We are all drawn to wild places. Something in the heart opens and something in the mind relaxes when we are deep within the quiet majesty of Nature. In the words of John Muir, “The clearest way into the Universe is through a forest wilderness.” Muir would have been pleased then, by the latest health trend: forest bathing.
Forest bathing is simply the act of immersing ourselves in a forest — leaving civilization behind and letting the sights, smells, and sounds of the forest wash over us. We’re all familiar with how good a walk in the woods makes us feel, and now we have the science to explain why. Forest bathing has been shown to benefit our immune systems and our hearts, while lowering levels of stress hormones that keep us wound up tight.
This makes perfect sense if you think about it. Our bodies respond to being in Nature by coming back into balance because we are a part of Nature, too. Being in the forest feels like coming home. Being surrounded by trees feels like exhaling a breath we’ve been holding way too long.
Forest bathing, or shinrin-yoko, has only recently caught on in the United States, but it originated in Japan several decades ago. Japan is full of busy metropolitan areas, but it also has plentiful green space near or within these cities. Woven into Japanese culture is an appreciation for walking among the trees, breathing deeply, and listening to the sounds of Nature, thus allowing the body and spirit to uncoil.
Dr. Qing Li, associate professor at Nippon Medical School in Tokyo and author of the book Forest Bathing: How Trees Can Help You Find Health and Happiness, has conducted several studies on forest bathing. He believes its benefits are partly due to the stress reduction that occurs when we unplug, slow down, and connect with Nature. But there could be more to it than that. Dr. Li notes that trees release compounds called phytoncides, which we breathe in when we walk in the woods. These compounds seem to strengthen the immune system. 1,2
One of Dr. Li’s studies found that when people took a three-day, two-night trip to a forested area, the number and activity of immune cells called natural killer (NK) cells went up, while stress hormones like adrenaline and noradrenaline went down. The effect was surprisingly long-lasting: volunteers’ NK cells maintained heightened activity 30 days after the trip! 3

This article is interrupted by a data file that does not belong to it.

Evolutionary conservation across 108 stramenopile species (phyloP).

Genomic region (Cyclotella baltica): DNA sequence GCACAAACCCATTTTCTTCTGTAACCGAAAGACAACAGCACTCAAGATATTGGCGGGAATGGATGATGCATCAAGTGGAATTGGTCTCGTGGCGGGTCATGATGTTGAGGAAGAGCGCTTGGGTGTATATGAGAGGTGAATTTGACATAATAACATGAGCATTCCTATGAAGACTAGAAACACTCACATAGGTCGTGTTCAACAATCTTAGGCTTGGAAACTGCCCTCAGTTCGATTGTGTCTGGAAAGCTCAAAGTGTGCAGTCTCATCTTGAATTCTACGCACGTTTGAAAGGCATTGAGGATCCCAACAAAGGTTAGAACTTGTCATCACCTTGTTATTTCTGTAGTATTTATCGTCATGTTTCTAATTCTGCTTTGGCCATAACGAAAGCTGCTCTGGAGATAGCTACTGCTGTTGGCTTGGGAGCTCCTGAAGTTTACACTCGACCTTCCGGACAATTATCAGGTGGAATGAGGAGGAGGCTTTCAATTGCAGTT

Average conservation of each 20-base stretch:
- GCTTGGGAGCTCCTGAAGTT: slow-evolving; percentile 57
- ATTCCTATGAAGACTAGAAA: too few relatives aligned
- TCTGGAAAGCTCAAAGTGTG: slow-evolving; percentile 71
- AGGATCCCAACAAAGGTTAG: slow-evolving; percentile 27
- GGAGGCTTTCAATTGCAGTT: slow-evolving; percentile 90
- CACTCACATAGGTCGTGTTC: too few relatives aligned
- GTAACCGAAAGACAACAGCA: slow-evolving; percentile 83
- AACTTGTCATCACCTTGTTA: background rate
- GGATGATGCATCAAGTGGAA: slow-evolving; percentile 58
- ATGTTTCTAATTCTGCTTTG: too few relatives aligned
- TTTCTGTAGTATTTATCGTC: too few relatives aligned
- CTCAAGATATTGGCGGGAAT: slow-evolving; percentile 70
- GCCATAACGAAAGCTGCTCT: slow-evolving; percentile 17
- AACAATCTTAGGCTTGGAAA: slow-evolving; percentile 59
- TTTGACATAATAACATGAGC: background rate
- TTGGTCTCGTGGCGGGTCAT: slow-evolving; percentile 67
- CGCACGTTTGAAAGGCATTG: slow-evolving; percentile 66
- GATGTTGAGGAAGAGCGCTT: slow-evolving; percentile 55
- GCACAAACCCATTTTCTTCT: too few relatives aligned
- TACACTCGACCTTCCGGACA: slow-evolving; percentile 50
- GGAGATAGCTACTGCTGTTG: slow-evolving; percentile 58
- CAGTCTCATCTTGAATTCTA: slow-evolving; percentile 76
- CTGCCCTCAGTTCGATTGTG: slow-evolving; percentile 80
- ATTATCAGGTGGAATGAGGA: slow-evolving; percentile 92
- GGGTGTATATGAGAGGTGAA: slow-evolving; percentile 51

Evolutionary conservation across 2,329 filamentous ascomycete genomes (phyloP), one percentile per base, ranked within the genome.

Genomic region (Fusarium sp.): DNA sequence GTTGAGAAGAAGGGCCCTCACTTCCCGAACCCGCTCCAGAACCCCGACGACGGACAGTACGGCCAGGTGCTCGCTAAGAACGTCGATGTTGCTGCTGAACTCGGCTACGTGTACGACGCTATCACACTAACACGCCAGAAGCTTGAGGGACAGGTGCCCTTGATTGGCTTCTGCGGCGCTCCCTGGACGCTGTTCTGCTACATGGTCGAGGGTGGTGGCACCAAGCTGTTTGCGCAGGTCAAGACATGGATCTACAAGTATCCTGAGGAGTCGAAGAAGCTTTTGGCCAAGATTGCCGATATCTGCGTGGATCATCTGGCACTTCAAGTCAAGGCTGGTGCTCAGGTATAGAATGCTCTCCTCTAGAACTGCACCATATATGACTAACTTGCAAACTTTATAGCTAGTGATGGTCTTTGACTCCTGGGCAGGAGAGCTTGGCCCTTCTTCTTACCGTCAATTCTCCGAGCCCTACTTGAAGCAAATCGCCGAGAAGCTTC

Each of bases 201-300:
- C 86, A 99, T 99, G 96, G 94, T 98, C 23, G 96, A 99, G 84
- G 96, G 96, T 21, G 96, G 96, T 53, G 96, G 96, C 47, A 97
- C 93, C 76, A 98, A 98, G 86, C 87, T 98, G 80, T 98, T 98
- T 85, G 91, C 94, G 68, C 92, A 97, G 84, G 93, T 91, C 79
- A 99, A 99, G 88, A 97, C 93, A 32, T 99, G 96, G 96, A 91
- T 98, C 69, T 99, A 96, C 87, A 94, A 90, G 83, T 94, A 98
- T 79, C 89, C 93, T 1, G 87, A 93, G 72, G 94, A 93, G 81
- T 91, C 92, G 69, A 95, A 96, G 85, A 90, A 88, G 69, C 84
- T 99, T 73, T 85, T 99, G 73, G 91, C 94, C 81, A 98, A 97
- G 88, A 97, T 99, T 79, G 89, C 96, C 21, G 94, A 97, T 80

Fortunately, you don’t have to spend a long weekend forest bathing for it to work its magic. Even a two-hour walk in a leafy park decreases blood pressure and stress hormones compared to a two-hour walk in the city, another study found. 4
How do you get started? Just go to a wooded place and spend a few hours there. You might do yoga or tai chi or meditate, or walk barefoot, or take a journal and make note of what you’re seeing, smelling, hearing, and touching — whatever helps you take in your surroundings. The benefits increase over time, so forest bathing on a weekly basis is ideal. Once you’ve relaxed into the embrace of Nature, your nervous system will calm down, your immune system will perk up, and life may just feel more fulfilling, even on days when you’re stuck inside.
1 Why “forest bathing” is the new health trend. Vegetarian Times. 2016 Jul 26. https://www.vegetariantimes.com/health-and-nutrition/why-forest-bathing-is-the-new-health-trend
2 Gleiser M. Suffering from nature deficit disorder? Try forest bathing. NPR. 2018 Apr 4. https://www.npr.org/sections/13.7/2018/04/04/599135342/suffering-from-nature-deficit-disorder-try-forest-bathing
3 Li Q. Effect of forest bathing trips on human immune function. Environ Health Prev Med. 2010 Jan;15(1):9-17.
4 Li Q, et al. Acute effects of walking in forest environments on cardiovascular and metabolic parameters. Eur J Appl Physiol. 2011 Nov;111(11):2845-53.